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The Economy – Unusually Uncertain Isn’t Exactly What We Had in Mind

Signature Update July 22, 2010 Edition, Volume IV

Wednesday afternoon, Ben Bernanke began two days of semi-annual reporting of monetary policy before Congress.  While the Fed Chairman will certainly use the forum as an opportunity to outline the Fed’s economic expectations for the coming quarters, maybe this time members of congress will actually ask Bernanke about monetary policy issues rather than use him as an expert witness in favor of their favorite partisan points.

The biggest question investors had awaiting Bernanke’s comments was “In an economy in which inflation is below targets and unemployment is high, why isn’t the Fed doing what it can to stimulate economic activity?”  Helicopter Ben answered it and then some; he’s waiting for the right timing and market conditions, and oh… by the way… these are unusually uncertain times.  The market loved that comment to the tune of an over 100 point drop on the DOW and we’re not sure what Bernanke meant.  Anyone paying attention for the last 15 years might have noticed that uncertainty has been a market constant – whether for good or ill. 

The Fed has monetary policy tools at its disposal, but with interest rates essentially at 0%, there’s little the Fed can do with rates.  However, the Fed can reinstitute its program to purchase US treasury bonds and mortgage backed securities.  For now, Bernanke believes that the benefits of employing more of its policy tools, including purchasing these instruments, is outweighed by the cost.   The Fed may be holding onto these weapons in the event that the economy needs major assistance to avoid a double dip.

The market turned from a 125+ point loss to a gain of over 75 points Tuesday July 19th on rumors the Fed may stop paying interest (low that it may be) on bank deposits held at the Fed and then lost ground on Wednesday as a result of top-line sales concerns.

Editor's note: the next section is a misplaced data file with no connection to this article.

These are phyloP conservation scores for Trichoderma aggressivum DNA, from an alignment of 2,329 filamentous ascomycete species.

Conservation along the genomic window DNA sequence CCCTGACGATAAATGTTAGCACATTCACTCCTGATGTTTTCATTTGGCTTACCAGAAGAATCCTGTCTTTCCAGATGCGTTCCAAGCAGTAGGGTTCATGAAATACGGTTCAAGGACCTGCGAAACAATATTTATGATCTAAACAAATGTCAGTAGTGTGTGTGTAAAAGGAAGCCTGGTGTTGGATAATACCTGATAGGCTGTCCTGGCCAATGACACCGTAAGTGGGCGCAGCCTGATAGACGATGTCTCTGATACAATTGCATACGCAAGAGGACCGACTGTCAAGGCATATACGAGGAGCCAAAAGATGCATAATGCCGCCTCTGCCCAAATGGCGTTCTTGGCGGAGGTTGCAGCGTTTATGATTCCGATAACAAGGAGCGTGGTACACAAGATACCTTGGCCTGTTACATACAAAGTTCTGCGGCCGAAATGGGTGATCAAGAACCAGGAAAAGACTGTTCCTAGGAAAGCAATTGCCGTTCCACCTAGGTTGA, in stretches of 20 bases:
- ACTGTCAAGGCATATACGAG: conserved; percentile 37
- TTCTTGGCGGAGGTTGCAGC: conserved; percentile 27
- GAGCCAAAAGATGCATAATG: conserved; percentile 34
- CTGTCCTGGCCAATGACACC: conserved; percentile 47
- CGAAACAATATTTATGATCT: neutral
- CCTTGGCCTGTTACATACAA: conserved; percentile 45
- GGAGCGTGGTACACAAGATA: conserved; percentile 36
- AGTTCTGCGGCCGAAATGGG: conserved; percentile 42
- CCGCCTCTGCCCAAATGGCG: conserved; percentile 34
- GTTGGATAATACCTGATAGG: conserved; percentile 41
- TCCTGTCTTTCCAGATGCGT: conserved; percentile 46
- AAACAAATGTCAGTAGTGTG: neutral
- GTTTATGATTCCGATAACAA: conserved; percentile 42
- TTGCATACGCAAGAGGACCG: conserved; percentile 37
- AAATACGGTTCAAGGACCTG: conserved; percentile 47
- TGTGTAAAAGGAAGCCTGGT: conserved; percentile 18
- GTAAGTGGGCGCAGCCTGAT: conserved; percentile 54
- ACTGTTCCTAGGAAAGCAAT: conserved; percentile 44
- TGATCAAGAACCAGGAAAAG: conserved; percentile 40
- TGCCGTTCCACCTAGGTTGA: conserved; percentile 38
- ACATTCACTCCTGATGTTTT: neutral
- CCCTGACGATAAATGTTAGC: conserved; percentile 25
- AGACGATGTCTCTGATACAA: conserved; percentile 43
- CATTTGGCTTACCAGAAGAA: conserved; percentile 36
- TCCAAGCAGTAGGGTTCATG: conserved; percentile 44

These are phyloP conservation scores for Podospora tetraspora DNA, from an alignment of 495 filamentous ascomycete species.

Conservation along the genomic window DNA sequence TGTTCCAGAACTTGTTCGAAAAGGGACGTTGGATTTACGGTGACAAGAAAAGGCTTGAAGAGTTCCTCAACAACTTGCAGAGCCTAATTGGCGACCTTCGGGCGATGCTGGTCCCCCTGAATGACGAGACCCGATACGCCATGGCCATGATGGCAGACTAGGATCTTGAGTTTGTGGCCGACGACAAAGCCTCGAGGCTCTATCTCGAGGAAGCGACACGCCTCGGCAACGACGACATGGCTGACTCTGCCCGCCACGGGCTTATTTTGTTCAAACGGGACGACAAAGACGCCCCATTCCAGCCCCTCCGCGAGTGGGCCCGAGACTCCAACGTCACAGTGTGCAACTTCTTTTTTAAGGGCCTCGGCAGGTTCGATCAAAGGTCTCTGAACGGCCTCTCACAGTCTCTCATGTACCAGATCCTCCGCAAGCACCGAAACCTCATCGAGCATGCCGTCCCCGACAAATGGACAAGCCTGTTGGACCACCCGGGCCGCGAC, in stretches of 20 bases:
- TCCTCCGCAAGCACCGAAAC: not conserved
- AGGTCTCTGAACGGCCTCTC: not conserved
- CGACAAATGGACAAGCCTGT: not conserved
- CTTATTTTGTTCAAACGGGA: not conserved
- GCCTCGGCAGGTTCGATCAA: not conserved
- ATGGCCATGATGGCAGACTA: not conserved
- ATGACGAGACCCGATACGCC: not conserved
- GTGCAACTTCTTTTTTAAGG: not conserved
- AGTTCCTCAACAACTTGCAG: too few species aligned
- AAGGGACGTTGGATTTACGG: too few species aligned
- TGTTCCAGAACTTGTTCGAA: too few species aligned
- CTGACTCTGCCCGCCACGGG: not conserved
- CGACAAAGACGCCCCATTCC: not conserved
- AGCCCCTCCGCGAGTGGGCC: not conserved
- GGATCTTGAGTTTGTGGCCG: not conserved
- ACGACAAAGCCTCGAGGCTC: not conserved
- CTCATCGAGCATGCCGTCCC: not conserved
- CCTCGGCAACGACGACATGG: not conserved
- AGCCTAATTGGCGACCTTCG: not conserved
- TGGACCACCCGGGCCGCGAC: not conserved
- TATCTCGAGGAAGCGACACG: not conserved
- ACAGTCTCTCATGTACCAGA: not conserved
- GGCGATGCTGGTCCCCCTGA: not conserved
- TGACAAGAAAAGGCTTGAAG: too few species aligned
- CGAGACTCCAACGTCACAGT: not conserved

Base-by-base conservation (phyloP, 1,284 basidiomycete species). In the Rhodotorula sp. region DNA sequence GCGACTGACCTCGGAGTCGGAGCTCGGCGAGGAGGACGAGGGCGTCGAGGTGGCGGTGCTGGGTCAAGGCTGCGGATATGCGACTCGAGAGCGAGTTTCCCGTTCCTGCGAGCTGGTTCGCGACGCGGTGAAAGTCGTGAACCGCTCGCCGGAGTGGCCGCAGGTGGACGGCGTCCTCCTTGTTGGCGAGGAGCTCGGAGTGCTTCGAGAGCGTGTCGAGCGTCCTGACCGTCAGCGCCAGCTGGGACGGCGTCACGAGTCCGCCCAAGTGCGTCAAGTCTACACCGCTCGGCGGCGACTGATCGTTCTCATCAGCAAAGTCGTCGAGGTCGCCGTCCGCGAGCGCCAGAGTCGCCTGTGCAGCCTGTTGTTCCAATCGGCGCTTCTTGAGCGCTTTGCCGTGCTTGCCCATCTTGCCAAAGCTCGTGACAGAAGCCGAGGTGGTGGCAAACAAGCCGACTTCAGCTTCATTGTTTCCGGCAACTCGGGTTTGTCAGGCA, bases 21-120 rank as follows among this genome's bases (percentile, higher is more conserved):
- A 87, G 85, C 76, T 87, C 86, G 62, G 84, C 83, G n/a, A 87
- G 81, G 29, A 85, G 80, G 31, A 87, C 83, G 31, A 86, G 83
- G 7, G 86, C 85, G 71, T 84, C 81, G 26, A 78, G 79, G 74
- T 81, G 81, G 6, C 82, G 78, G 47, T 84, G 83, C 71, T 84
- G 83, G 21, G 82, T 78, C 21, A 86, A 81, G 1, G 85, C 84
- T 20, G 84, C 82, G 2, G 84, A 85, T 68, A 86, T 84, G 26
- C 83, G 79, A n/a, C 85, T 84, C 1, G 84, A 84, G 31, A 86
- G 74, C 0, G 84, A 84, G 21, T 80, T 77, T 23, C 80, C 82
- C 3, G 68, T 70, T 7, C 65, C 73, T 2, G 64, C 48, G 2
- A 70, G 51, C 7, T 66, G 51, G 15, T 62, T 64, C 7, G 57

Tuesday’s rumor turned out to be unfounded conjecture, but the market’s willingness to react to such reports reveals the need for concrete action from policy makers to get bank lending back up to levels supportive of economic growth.  Even though the earnings banks can receive through Fed balances are minute, they’re also certain, and at current levels of risk and reward offer a more attractive picture for bankers.  If banks are no longer able to receive gains on Fed deposits, they’ll need to look elsewhere for yield, which should cause them to loosen up lending and seek other investment opportunities.

Likewise, the market decline surrounding Bernanke’s comments Wednesday represented reaction to little more than anticipation at what Bernanke might say next.  As President  

Obama promised no more Wall Street bailouts during his signing of the recently passed financial regulatory reform bill, the markets waited for Bernanke.  As important corporate earnings reports were being digested by investors and analysts the market waited for Bernanke.  When Bernanke spoke the market stopped waiting and gave up ground in the face of two more important events: banking reform and the reporting of corporate profits in excess of expectations.

Thursday July 22nd’s rally of some 200 points on the DOW amounts to the market’s wake-up to what was glossed over the day before – companies are making money and employees are slowly returning to the work force; exactly what we might expect in the 3rd and 4th quarters following an extended economic downturn. 

 

 

 

 

 

Signature Update is offered by Richard Haskell, Managing Director of Signature Wealth Management  and CEO of Signature Management, LLC


Disclosure: no positions